Peru’s spectacular seabirds seeking sanctuary
Urgent Conservation NeedsPeru’s seabirds, especially the spectacular aggregations at its guano islands, are world famous. However, a new BirdLife report indicates that many of the sites and species are under increased threat and urgently need better protection.
The new report - jointly published with the American Bird Conservancy - details the outcomes of a workshop held in Lima (Peru) last year entitled Seabirds and Seabird-Fishery Interactions. The objective was to bring together individuals and organisations working on seabird-related topics in Peru in order to develop a coordinated plan of action in relation to seabird conservation and management priorities. The workshop focussed on identifying breeding sites for key species and addressing the principal threats to these. Paramount is the need to take action now to preserve the Peruvian guano islands, whose seabird populations have decreased from 15-20 million to just 2 million over the last 30 years, to the extent that harvesting their guano – bird droppings - may no longer be economically viable. This guano has been harvested for centuries along the coast of Peru and is an important source of organic fertilizer. John Croxall, Chair of BirdLife’s Global Seabird Programme explained that “the combination of the immensely productive cold Humboldt Current offshore and the dry climate onshore created conditions whereby Peru’s coastal islands hosted vast colonies of seabirds whose droppings were preserved in layers tens of metres deep.”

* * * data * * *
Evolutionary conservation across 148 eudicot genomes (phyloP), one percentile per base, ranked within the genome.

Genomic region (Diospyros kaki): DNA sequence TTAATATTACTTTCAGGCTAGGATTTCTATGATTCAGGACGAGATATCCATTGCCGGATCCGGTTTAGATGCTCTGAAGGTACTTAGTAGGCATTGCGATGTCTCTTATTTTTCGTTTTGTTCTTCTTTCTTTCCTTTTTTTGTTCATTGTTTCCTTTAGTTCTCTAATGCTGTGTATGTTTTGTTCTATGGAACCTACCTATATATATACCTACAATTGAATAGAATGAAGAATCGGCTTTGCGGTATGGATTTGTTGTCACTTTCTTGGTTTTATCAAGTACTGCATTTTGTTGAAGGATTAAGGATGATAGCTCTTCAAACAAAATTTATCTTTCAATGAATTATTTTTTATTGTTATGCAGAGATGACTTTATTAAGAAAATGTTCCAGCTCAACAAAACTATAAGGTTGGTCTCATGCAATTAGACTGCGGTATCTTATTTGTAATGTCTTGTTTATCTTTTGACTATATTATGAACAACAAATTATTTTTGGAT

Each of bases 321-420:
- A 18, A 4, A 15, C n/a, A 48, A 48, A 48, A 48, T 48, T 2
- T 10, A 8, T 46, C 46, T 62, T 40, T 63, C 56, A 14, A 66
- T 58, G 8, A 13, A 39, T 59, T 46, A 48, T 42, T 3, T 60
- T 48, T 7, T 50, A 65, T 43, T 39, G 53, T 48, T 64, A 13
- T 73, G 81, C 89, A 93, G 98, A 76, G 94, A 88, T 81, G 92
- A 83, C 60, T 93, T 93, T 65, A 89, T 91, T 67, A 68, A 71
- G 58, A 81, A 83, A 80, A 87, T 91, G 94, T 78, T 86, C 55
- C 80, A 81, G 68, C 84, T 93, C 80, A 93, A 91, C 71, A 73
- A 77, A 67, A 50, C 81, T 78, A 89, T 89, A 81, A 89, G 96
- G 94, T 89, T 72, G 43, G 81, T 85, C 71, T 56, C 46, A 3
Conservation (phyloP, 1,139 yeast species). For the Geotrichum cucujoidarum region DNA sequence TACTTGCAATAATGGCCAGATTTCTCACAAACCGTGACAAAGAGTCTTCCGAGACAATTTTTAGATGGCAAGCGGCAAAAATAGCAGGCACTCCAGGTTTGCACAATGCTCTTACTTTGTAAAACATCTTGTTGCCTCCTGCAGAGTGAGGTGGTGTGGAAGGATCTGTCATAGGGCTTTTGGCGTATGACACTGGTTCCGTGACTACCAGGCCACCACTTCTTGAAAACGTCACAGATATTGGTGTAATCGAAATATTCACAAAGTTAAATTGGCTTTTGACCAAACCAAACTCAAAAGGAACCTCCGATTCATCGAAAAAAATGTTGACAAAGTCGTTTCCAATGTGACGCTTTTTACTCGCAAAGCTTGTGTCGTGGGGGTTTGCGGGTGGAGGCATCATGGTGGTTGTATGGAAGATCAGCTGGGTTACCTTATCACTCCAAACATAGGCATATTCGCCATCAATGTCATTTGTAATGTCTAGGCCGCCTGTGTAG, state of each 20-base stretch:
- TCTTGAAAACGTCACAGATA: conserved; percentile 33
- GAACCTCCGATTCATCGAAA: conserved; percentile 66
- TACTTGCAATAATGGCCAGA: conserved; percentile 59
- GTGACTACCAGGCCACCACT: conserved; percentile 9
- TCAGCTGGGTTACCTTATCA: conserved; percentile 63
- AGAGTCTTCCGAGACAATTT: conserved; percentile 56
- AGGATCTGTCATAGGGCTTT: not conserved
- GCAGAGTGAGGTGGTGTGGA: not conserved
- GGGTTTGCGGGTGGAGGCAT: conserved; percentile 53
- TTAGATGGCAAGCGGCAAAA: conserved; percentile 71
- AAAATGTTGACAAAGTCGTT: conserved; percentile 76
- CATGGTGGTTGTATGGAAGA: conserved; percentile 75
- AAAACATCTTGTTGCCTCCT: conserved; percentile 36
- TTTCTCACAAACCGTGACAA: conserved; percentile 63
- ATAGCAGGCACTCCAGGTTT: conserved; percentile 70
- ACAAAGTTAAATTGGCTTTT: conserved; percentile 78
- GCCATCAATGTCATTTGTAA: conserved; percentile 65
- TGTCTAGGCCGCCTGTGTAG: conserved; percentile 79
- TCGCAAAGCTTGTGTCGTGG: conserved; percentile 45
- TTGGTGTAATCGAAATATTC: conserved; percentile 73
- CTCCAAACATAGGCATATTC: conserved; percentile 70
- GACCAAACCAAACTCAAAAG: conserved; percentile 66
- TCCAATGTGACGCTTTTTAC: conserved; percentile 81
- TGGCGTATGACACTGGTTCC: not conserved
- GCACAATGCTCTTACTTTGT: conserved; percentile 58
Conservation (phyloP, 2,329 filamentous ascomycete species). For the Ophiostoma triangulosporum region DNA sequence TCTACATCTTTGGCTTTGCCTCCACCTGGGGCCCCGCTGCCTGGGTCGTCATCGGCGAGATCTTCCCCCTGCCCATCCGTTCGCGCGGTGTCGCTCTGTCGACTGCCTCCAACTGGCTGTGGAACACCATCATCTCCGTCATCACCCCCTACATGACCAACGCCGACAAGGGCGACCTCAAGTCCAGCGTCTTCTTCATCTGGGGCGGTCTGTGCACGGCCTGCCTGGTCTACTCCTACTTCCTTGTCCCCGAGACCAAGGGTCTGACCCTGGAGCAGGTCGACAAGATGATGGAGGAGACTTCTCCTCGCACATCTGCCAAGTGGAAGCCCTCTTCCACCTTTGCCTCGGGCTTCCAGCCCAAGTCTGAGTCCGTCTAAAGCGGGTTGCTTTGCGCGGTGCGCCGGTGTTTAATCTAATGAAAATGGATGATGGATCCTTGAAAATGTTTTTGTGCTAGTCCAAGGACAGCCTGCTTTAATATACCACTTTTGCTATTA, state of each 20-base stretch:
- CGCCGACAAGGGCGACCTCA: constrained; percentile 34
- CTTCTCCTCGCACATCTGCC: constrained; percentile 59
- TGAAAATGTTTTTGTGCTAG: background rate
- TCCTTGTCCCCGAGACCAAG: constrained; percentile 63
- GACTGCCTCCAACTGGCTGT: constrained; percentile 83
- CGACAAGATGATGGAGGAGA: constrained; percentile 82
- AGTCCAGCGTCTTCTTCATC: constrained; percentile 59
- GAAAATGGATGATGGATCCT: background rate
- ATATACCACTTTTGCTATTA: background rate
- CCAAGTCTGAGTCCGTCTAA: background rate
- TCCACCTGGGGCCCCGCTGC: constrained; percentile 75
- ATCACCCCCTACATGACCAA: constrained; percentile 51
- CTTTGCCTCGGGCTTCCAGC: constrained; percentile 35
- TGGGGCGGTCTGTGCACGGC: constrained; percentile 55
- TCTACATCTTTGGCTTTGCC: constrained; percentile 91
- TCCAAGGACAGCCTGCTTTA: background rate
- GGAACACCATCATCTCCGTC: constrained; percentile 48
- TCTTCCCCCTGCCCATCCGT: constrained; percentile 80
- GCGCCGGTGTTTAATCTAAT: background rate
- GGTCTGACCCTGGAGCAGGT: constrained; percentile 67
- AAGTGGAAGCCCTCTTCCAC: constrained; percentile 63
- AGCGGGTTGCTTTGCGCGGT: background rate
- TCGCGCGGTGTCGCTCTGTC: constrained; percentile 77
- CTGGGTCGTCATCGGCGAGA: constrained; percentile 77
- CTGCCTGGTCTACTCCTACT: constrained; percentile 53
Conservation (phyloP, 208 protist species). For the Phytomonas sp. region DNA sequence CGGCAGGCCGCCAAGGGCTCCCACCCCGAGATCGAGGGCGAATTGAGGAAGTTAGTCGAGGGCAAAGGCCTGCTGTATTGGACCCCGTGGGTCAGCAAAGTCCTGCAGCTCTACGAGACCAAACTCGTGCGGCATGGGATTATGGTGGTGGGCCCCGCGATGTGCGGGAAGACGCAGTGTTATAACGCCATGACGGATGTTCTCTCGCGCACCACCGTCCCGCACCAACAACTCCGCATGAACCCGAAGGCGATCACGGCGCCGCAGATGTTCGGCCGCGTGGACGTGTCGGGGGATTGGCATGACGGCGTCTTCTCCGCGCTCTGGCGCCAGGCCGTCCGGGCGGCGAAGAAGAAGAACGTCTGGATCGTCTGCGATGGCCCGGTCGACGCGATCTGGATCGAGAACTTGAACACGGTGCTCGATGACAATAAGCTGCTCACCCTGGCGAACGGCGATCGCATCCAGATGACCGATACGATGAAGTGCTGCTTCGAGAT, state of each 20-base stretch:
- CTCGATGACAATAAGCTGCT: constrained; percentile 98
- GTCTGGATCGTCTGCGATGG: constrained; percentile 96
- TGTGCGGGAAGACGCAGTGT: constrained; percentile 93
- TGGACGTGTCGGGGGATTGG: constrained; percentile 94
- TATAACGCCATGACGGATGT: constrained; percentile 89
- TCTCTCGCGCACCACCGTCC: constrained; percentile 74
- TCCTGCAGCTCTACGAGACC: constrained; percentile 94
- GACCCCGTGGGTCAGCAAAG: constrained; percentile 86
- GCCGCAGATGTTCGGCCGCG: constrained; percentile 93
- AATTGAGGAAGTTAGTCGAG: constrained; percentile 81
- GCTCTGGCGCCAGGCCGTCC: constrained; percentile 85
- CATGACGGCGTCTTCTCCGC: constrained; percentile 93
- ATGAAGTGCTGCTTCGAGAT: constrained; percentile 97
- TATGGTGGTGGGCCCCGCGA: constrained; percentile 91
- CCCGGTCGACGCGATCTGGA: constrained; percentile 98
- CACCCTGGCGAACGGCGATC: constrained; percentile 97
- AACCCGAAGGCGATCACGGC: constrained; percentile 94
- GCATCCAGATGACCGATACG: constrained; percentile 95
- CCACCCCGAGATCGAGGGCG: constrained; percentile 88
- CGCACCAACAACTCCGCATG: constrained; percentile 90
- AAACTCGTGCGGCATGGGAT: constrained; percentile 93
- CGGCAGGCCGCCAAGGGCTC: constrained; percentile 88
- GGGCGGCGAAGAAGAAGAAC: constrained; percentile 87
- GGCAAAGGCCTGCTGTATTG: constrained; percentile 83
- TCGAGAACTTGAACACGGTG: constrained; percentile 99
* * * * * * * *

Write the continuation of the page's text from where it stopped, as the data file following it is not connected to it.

Although the guano harvest was partly responsible for reducing seabird numbers, if it stopped now, the limited protection most islands currently enjoy using guano wardens would cease. This would result in widespread disturbance and depredation of the important seabird colonies. The delegates agreed that the breeding sites urgently need more protection.
Successful transfer of the sites to the Peruvian National Protected Areas System would require substantial resources to develop and implement appropriate management plans which have the support of regional and local authorities and communities. Dr Croxall commented that “a major international fundraising initiative will be needed, both to protect the islands until a sustainable longer-term plan is developed as well as to create and underpin this plan”.
The report also highlights the plight of three Globally Threatened, and declining, seabirds for which Peru holds a big portion of the world population:
* Vulnerable Humboldt Penguin Spheniscus humboldtii: now fewer than 5,000 birds remain. They are threatened by fisheries bycatch and competition as well as disturbance and illegal capture.
* Endangered Peruvian Diving Petrel Pelecanoides garnotii: now restricted to two main sites and threatened by hunting, introduced predators, reduced food availability and fisheries bycatch.
* Endangered Peruvian Tern Sterna lorata: now fewer than 1,000 birds at no more than three known breeding sites and threatened there by disturbance and coastal development.“An urgent priority for the conservation of Peruvian Terns is to protect the largest known breeding site, within the Paracas reserve, from disturbance by tourists and vehicles” said Dr Croxall. He further explained that “for all species effective site protection and management are needed. The workshop identified about 40 sites which need to be properly safeguarded if the great spectacles of Peruvian seabirds are to survive”
Currently only two receive statutory protection.
The report also addresses issues arising from: longline fishing and bycatch of seabirds; the concept and practice of identifying marine IBAs; and the management of anchoveta fish stocks to reduce competition between seabirds and the fishing industry. The outcomes of discussions on these topics are presented and the full document can be downloaded. The workshop was organised by the Global Seabird Programme of BirdLife International in conjunction with the American Bird Conservancy seabird program.
4th July 2014